Smooth Ambler Spirits and I have somewhat of a love hate relationship. The first bottle of theirs I tried, Smooth Ambler Old Scout Single Barrel, was one of a kind excellent in my mind – a solid cask strength MGP (Midwest Grain Products) bourbon. Even though this has disappeared from retailers’ shelves, occasionally I will find a bottle at really good restaurants, such as Social Southern Table in Lafayette, Louisiana. As Smooth Ambler was spinning up their own distilling and aging in West Virginia, they purchased some great barrels from MGP and attracted quite the following. Their first two home spun bottles, Yearling and Big Level, both wheated bourbons, had this awful yeast funk and I didn’t even review those. They may have gained some traction in some bourbon circles, but not with the folks I drink with, both in person and virtually. Contradiction, which is a blend of their MGP bourbon stock and their wheated bourbons, received poor reviews including from me. Then, in an effort to cash in on their Old Scout name, they put out an American Whiskey, bourbon which is aged in used cooperage, when compared to similar Barrell products, was not very good either. Reportedly, the American Whiskey product is now being phased out. But, now, starting last fall, Smooth Ambler Old Scout Bourbon is now back for good, so to speak. They are buying barrels each year and last fall bottled bourbon that was barreled in 2014.
So, I recently acquired a bottle of the standard 99 proof release of Old Scout. I find it interesting it is 99 proof, as that is the same proof Widow Jane bottles some of its MGP bourbon. While this bourbon is non-aged stated, it is labeled as straight bourbon, so we know it is aged for at least four years. Based on the color, I think that is probably more like five years, but not much more than that. This costs between $40 and $50 nationally. The mashbill is 60% corn, 36% rye, and 4% malted barley.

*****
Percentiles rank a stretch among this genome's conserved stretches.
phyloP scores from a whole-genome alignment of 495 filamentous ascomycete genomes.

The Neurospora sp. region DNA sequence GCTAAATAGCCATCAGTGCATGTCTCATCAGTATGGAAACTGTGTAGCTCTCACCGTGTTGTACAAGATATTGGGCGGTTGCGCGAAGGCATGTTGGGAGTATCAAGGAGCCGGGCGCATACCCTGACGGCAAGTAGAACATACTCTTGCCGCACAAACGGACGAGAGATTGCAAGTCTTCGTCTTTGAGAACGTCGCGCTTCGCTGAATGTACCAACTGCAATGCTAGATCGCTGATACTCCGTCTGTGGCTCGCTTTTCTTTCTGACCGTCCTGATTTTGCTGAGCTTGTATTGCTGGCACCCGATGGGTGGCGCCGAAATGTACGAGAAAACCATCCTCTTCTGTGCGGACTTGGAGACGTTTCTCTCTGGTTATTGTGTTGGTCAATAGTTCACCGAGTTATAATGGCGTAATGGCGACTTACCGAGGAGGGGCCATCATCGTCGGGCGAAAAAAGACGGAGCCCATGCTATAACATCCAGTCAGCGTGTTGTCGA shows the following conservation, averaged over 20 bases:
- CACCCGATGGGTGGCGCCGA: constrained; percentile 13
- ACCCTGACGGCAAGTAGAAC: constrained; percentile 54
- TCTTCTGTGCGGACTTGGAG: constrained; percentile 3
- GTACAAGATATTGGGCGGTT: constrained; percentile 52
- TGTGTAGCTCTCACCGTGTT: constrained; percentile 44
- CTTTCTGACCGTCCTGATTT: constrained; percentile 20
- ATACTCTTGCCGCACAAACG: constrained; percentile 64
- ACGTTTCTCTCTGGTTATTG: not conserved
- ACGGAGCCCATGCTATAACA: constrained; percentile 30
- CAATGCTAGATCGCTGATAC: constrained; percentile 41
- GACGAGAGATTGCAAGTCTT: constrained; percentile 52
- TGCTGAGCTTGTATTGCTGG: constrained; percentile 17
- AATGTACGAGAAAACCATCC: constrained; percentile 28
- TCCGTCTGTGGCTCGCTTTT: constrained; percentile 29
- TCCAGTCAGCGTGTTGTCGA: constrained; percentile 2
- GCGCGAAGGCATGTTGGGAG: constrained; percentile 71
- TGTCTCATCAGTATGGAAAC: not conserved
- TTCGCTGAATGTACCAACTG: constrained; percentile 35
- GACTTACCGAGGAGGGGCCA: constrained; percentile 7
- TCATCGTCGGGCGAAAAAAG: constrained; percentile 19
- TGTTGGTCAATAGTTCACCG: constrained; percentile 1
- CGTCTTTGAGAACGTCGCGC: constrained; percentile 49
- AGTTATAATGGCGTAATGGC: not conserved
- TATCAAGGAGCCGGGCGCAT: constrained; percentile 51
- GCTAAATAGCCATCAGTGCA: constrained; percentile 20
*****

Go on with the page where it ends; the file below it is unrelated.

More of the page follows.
The color on this is a light amber; darker than most scotches but just a hair. On the swirl is a nice film with long legs. The nose is a pleasant bourbon smell, with some nice grain notes, a little vanilla, some rye spiciness. With the first sip, this has an silky and slightly syrupy mouthfeel. On the palate, candy corn sweetness, some vanilla and caramel on the front followed by waives of herbal tea, grassiness, and rye spiciness. On the finish, the rye spiciness continues on and on. This is a very rye heavy bourbon. It’s still five year old bourbon and a little more time in the barrels would certainly improve this whiskey as it has a hair of craft bitterness on the finish right before the rye overwhelms the palate, it is a solid high rye bourbon with an excellent mouthfeel. But it does have that juicy fruit gum thing going on when you chew it like certain Barrell releases with MGP bourbon in them. And I like that.
This is a Basil Hayden lover’s dream, in my mind. High proof but not over proof like Old Grand Dad 114 (one of my absolute favorites, but then again I love cask strength and high proof whiskey), and with no peanut funk from the Beam family wild yeast, I would pick this over Basil Hayden any day. It is a smooth whiskey as well. In fact, if you are a big Blanton’s fan and can’t find Blanton’s and can find this, blind taste test this with some Blanton’s you already have. You really might not be able to tell the difference, particularly if you swirl the Old Scout a little bit to add some air to it.
In any event, this bottle definitely has a place on my bar, as a solid high rye bourbon at a decent proof and a decent price tag. I am glad Smooth Ambler has taken steps to make sure the market is well supplied with this really good bourbon.